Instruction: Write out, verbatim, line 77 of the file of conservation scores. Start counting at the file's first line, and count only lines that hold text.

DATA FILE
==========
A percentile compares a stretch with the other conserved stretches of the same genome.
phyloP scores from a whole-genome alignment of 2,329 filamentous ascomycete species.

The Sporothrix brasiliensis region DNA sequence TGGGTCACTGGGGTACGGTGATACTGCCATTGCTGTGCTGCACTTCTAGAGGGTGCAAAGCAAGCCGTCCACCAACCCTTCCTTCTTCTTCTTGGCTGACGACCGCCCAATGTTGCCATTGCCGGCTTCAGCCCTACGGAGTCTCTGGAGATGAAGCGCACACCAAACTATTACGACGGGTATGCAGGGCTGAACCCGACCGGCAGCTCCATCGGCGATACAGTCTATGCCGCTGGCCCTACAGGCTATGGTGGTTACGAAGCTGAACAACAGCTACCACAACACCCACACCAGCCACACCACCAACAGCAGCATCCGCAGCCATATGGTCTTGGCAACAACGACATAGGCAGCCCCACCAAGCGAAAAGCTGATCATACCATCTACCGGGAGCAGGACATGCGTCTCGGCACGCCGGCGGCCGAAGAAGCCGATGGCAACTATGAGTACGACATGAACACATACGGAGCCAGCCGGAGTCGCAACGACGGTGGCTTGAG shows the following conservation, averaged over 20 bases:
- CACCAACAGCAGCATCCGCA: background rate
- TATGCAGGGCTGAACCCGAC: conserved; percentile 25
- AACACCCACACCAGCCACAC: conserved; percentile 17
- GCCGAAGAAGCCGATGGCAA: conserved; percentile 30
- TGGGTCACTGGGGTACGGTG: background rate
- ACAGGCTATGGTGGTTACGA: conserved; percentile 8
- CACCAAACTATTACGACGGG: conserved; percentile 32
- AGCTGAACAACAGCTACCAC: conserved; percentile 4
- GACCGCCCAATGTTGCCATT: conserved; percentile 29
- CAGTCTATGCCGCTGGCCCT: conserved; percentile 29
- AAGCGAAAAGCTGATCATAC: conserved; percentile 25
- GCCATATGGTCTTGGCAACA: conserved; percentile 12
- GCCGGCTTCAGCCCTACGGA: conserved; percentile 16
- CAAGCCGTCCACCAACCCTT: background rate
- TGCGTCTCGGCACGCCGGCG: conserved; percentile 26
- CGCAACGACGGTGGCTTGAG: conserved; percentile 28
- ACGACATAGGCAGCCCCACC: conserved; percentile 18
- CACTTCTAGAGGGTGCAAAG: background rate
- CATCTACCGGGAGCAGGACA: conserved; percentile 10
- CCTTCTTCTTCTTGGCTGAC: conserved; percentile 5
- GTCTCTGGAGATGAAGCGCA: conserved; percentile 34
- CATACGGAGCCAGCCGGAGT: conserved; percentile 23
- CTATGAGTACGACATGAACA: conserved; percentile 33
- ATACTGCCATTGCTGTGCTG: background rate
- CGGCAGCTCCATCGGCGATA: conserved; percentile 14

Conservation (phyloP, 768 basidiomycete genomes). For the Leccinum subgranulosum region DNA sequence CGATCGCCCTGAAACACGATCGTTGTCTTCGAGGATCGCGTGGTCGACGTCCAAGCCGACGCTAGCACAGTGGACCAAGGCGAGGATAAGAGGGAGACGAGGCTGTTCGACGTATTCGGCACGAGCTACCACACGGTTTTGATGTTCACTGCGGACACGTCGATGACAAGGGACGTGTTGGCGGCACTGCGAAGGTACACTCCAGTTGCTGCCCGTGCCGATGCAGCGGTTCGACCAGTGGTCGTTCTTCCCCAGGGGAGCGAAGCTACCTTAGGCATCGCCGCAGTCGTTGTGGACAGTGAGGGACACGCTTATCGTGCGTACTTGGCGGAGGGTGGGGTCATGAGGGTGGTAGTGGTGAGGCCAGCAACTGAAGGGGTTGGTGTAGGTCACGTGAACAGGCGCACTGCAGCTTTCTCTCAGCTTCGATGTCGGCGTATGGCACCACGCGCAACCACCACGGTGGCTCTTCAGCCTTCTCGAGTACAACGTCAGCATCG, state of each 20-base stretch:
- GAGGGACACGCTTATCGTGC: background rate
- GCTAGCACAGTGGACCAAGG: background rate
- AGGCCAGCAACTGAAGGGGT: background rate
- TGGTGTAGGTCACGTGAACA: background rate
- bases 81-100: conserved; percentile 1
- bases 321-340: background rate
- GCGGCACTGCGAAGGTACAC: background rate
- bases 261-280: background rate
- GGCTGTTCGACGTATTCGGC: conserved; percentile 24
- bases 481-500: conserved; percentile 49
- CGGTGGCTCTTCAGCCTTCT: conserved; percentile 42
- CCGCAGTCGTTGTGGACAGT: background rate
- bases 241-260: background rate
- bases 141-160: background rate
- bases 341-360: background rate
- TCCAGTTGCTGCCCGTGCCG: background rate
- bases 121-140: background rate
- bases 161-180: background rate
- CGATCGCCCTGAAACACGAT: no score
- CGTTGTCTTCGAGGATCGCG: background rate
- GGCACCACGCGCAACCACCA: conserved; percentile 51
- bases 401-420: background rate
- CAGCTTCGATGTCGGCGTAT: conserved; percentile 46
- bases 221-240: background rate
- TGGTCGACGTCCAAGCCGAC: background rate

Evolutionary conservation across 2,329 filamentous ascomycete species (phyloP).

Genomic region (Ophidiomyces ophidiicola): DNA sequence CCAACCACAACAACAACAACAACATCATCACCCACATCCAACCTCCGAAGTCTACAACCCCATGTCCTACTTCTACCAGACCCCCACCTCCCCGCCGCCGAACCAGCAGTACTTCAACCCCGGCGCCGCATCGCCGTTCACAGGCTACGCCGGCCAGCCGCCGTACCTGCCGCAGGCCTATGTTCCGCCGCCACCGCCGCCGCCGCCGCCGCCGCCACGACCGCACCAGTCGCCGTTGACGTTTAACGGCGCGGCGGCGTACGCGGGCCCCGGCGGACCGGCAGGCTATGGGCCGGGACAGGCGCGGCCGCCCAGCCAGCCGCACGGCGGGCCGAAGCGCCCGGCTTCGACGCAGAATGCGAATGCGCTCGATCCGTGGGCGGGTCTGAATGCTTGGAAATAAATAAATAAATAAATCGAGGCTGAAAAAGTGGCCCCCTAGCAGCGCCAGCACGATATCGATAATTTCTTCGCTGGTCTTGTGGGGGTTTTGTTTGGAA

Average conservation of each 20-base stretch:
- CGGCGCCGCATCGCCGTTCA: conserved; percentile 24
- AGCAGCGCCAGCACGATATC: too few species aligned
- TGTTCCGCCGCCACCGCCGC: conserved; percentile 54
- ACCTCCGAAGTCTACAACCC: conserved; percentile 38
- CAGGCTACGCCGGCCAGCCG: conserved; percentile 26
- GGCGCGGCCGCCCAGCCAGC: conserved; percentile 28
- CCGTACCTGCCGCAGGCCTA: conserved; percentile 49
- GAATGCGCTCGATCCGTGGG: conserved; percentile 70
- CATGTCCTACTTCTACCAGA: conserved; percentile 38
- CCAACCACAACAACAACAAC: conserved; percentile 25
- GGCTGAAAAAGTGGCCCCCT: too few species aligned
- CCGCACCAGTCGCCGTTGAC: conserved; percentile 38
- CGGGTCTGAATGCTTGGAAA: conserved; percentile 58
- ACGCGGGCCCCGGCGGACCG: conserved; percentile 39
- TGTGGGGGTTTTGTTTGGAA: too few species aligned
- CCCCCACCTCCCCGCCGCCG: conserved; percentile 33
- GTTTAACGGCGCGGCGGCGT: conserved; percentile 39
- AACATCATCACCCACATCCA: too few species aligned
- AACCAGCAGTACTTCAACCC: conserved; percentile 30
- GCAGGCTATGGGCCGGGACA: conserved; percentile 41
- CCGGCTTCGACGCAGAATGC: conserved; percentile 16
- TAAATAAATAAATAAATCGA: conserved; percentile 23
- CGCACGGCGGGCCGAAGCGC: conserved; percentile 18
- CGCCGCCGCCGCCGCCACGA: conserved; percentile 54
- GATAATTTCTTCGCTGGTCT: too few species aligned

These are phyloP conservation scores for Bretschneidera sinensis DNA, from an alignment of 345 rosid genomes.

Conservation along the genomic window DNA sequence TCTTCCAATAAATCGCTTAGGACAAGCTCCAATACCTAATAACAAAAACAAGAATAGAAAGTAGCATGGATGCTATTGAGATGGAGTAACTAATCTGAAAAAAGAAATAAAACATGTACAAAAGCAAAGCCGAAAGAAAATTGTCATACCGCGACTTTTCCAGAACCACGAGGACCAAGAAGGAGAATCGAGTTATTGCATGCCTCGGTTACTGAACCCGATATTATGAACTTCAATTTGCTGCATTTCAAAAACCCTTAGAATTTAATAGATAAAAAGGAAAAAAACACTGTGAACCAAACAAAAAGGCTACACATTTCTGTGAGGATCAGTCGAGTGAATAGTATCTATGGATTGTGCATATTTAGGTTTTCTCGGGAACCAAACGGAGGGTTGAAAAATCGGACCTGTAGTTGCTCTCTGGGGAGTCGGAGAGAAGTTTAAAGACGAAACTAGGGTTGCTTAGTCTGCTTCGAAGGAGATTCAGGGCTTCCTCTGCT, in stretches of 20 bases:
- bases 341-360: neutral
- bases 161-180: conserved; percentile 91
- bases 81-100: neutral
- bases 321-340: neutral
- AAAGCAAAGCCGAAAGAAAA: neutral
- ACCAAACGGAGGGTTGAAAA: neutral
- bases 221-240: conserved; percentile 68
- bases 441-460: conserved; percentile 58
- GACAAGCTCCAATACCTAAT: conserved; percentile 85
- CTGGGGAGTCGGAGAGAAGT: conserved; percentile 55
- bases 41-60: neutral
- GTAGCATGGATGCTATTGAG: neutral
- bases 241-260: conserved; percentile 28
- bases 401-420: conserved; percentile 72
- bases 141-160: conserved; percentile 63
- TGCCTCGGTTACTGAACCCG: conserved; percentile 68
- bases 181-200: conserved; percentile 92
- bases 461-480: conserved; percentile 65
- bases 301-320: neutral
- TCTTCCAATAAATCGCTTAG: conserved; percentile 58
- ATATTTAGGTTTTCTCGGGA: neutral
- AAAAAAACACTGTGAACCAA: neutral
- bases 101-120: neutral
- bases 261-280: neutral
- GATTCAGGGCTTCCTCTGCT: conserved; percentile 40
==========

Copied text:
- GCAGGCTATGGGCCGGGACA: conserved; percentile 41